A Conversation with Joshua Hren on His Manifesto Contemplative Realism
Joshua Hren is founder of Wiseblood Books and co-founder of the Master of Fine Arts in Creative Writing at the University of St. Thomas. He has published seven books, including two short story collections, a collection of poetry, a work of political philosophy inspired by J.R.R. Tolkien; and most recently, “How to Read (and Write) Like a Catholic,” the novel “Infinite Regress,” and the theological-aesthetical manifesto “Contemplative Realism.”
Dr. George Harne, executive dean of Arts & Sciences at UST, sat down with Hren to discuss how man’s ability to “see” is in decline and what Hren hopes to do with his book that became a movement.
Q: You call Contemplative Realism a “manifesto.” Why? Are not manifestos the stuff of radical politics?
A: In the middle of the 20th century, the Thomistic philosopher Josef Pieper looked around with the eyes of his soul and saw that, in a bad way, “man’s ability to see is in decline.” It is all too easy to wax nostalgic, and I always worry that narratives of decline are overstating how awful things are now or exaggerating how grand things once were in some golden age gone. However, I do not think anyone can deny that the diagnosis of Pieper has not suffered any inflation at all. Our very sense of life and our trust that we can know the truth are all threatened by ideological oversimplification and dulled by distraction. Several powerful, influential technological innovations that promised to provide clear windows instead function as unreal filters, dulling the soul’s depth perception. These filters are hugely consequential because we need to see and see fully to act well. Therefore, if we are going to get real, we have to start with an urgent alarm over how radically “man’s ability to see is in decline.” Thus the manifesto. My little book is a limited intervention but an impassioned summons seeking to provoke all artists and people of goodwill into continual attentiveness, self-correction, and commitment to an unflinching but grateful gaze.
Q: From what I gather, contemplative realism is not an outright rejection of realism but builds on and develops it. What is “realism,” its limits, and how does the contemplative dimension change things?
A: Realism – I refer to the literary form firmed up by writers like Flaubert and Henry James, but it has counterparts in the visual arts and elsewhere – has gifted literature and its readers with considerable gains. With its insistence upon exacting explorations of characters’ psychological workings, with its willingness to countenance difficulties, the hard won-truth, and move beyond the novel’s youthful sentimentality. However, so-called “realism” typically gives short shrift to the unseen and the supernatural – which comprise most of reality. Instead of subscribing to the usual realist prejudice that “supernatural” things are likely projections of our fantasies, contemplative realism hints at the unseen as an objectively existing realm. It does so, for instance, by walking the reader from traces of God in the created world to the Creator Himself. Contemplative realism is committed to rendering the hard parts of reality, but it also scrounges for redemption amidst uncanny or unexpected places or people.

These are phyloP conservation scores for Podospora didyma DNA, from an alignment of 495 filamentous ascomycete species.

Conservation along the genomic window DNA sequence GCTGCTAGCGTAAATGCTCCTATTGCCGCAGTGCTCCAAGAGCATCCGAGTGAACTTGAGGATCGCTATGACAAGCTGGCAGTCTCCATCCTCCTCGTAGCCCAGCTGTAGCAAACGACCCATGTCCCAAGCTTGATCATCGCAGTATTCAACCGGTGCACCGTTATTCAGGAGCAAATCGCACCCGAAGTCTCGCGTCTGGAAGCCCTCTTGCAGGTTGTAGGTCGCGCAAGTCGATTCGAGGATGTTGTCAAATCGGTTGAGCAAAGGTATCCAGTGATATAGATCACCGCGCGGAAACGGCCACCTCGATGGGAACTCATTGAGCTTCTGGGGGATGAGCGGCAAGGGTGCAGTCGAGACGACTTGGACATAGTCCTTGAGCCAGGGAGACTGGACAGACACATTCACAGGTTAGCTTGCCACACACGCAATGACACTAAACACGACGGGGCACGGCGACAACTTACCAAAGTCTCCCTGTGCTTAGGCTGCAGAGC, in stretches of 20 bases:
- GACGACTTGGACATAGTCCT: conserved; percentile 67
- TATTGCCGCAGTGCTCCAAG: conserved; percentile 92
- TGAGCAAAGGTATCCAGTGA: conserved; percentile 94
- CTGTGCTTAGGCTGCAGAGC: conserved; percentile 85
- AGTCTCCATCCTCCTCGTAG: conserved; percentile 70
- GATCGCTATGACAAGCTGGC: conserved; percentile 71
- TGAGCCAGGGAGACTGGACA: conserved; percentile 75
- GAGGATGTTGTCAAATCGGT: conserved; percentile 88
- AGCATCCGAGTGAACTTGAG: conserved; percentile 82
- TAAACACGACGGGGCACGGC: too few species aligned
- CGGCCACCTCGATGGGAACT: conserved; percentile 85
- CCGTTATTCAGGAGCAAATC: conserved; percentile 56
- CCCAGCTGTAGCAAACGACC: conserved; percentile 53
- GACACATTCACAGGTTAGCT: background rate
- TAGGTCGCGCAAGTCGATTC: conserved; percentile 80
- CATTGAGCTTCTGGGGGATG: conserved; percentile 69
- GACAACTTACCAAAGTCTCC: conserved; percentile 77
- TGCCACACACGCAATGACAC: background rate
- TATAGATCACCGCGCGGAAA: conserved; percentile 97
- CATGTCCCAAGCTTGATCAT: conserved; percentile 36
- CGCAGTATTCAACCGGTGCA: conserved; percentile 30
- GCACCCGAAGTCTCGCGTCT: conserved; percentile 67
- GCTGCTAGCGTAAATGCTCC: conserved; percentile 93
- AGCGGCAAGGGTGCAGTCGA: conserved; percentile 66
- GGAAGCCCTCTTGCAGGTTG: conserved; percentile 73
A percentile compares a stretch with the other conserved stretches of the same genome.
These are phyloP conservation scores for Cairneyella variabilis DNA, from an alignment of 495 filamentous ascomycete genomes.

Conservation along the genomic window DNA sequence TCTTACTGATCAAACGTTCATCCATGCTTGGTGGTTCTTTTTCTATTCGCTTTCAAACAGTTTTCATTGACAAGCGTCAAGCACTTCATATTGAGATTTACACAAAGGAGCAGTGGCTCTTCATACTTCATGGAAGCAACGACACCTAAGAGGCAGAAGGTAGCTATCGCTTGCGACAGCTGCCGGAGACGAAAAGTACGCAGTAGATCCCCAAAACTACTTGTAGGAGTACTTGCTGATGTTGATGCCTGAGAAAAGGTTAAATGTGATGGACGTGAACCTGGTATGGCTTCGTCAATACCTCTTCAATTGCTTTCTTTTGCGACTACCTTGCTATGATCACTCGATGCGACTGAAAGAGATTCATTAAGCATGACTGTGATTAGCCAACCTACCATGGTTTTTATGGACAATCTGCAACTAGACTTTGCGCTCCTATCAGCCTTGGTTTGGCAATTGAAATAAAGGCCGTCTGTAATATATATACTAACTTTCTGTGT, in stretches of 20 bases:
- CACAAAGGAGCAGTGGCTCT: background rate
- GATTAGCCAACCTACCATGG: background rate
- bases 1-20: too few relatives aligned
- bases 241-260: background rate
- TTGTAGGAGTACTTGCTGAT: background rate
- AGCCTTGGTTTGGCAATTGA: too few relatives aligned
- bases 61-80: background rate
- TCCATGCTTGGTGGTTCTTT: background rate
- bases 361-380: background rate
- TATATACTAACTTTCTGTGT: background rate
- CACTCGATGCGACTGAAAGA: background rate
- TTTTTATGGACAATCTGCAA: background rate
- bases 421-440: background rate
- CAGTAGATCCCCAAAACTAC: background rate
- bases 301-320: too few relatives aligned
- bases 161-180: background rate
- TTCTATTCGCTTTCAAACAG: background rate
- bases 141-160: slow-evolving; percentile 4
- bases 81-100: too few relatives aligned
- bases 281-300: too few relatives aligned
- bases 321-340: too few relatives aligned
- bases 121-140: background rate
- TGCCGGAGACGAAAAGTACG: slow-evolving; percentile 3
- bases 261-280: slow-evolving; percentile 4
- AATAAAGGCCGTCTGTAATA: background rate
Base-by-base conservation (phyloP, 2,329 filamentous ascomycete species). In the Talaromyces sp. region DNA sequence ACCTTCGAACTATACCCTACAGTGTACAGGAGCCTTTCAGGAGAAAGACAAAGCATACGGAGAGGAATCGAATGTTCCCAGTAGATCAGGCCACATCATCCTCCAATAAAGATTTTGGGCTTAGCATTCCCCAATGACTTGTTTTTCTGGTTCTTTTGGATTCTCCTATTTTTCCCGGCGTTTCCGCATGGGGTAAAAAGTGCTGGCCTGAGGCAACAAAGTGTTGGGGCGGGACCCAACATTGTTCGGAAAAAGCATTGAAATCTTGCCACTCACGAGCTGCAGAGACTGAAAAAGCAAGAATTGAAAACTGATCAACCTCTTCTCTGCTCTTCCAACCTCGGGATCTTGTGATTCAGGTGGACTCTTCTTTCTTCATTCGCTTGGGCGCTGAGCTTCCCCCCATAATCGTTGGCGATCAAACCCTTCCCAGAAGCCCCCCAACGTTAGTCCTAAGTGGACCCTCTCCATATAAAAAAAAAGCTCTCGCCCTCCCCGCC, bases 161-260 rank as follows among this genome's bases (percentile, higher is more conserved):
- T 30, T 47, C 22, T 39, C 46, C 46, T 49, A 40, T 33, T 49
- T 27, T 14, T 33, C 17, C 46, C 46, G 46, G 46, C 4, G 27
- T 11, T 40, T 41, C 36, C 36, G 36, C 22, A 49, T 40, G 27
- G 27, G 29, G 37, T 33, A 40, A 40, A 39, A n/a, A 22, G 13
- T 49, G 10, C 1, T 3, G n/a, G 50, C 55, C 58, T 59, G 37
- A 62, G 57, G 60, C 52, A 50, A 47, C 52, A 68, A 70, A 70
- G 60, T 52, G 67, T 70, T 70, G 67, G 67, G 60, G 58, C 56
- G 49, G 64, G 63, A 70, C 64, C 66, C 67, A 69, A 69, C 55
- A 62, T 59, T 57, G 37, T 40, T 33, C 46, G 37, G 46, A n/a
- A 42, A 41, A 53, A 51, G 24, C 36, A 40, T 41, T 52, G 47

Q: So, one aspiration of this aesthetic is to seek to represent nature consciously, not just human beings, as part of the reality drama. Could you unpack the place of God’s creation and the non-human elements of a contemplative realist’s art?
A: Nature croons with sublimity and beauty. It also groans for redemption: witness predation and famine, for instance. Willa Cather exemplifies the truthful tension the contemplative realist tries to capture. In her novel, “Death Comes for the Archbishop,” nature contains “geometrical nightmares;” some of the created world is kind of overwhelming, but it also can bring us to silent gratitude and awe: A lost priest at the novel’s start encounters a “cruciform tree” at a crucial moment. How few novels and novelists hold these disparate characteristics of nature in tension. How few books render the traces of God in all His creation – from the ant to the mountain – while reminding the reader that man remains the peak. There is so much room for art – painting, fiction, or film – to move in that direction.
“Contemplative realism is committed to rendering the hard parts of reality, but it also scrounges for redemption amidst uncanny or unexpected places or people.”